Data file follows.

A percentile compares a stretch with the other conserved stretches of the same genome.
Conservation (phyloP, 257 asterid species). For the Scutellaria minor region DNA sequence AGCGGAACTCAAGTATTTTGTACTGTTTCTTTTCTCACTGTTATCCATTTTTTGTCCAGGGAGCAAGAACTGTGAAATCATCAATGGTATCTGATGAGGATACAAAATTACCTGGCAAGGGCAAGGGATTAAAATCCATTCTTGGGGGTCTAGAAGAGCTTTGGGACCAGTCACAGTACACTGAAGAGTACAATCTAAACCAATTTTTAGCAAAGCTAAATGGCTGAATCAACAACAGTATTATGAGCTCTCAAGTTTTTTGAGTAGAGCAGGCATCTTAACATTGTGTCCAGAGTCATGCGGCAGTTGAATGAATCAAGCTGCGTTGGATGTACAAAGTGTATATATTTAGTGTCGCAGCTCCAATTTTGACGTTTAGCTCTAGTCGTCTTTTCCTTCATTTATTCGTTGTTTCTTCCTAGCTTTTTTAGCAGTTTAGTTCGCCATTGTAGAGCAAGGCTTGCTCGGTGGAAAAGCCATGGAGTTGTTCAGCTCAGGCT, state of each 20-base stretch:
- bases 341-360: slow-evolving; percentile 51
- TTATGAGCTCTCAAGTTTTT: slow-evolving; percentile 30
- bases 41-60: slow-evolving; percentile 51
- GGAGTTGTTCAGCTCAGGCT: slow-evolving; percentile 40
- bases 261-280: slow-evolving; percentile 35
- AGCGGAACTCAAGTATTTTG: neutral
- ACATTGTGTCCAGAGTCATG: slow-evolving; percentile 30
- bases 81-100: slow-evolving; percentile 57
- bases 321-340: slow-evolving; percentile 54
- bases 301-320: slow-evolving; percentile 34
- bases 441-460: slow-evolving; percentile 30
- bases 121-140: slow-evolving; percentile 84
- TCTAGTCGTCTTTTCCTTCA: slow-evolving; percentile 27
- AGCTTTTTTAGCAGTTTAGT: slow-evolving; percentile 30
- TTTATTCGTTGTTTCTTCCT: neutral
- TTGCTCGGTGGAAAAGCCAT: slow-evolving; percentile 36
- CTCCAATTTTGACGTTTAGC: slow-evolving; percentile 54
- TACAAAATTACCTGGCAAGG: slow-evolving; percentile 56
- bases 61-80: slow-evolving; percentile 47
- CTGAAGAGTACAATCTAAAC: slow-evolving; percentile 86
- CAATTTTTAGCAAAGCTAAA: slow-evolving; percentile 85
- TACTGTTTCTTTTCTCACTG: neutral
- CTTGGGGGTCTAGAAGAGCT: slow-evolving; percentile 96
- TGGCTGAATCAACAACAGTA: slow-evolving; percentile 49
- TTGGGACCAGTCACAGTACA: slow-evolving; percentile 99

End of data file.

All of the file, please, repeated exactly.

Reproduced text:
A percentile compares a stretch with the other conserved stretches of the same genome.
Conservation (phyloP, 257 asterid species). For the Scutellaria minor region DNA sequence AGCGGAACTCAAGTATTTTGTACTGTTTCTTTTCTCACTGTTATCCATTTTTTGTCCAGGGAGCAAGAACTGTGAAATCATCAATGGTATCTGATGAGGATACAAAATTACCTGGCAAGGGCAAGGGATTAAAATCCATTCTTGGGGGTCTAGAAGAGCTTTGGGACCAGTCACAGTACACTGAAGAGTACAATCTAAACCAATTTTTAGCAAAGCTAAATGGCTGAATCAACAACAGTATTATGAGCTCTCAAGTTTTTTGAGTAGAGCAGGCATCTTAACATTGTGTCCAGAGTCATGCGGCAGTTGAATGAATCAAGCTGCGTTGGATGTACAAAGTGTATATATTTAGTGTCGCAGCTCCAATTTTGACGTTTAGCTCTAGTCGTCTTTTCCTTCATTTATTCGTTGTTTCTTCCTAGCTTTTTTAGCAGTTTAGTTCGCCATTGTAGAGCAAGGCTTGCTCGGTGGAAAAGCCATGGAGTTGTTCAGCTCAGGCT, state of each 20-base stretch:
- bases 341-360: slow-evolving; percentile 51
- TTATGAGCTCTCAAGTTTTT: slow-evolving; percentile 30
- bases 41-60: slow-evolving; percentile 51
- GGAGTTGTTCAGCTCAGGCT: slow-evolving; percentile 40
- bases 261-280: slow-evolving; percentile 35
- AGCGGAACTCAAGTATTTTG: neutral
- ACATTGTGTCCAGAGTCATG: slow-evolving; percentile 30
- bases 81-100: slow-evolving; percentile 57
- bases 321-340: slow-evolving; percentile 54
- bases 301-320: slow-evolving; percentile 34
- bases 441-460: slow-evolving; percentile 30
- bases 121-140: slow-evolving; percentile 84
- TCTAGTCGTCTTTTCCTTCA: slow-evolving; percentile 27
- AGCTTTTTTAGCAGTTTAGT: slow-evolving; percentile 30
- TTTATTCGTTGTTTCTTCCT: neutral
- TTGCTCGGTGGAAAAGCCAT: slow-evolving; percentile 36
- CTCCAATTTTGACGTTTAGC: slow-evolving; percentile 54
- TACAAAATTACCTGGCAAGG: slow-evolving; percentile 56
- bases 61-80: slow-evolving; percentile 47
- CTGAAGAGTACAATCTAAAC: slow-evolving; percentile 86
- CAATTTTTAGCAAAGCTAAA: slow-evolving; percentile 85
- TACTGTTTCTTTTCTCACTG: neutral
- CTTGGGGGTCTAGAAGAGCT: slow-evolving; percentile 96
- TGGCTGAATCAACAACAGTA: slow-evolving; percentile 49
- TTGGGACCAGTCACAGTACA: slow-evolving; percentile 99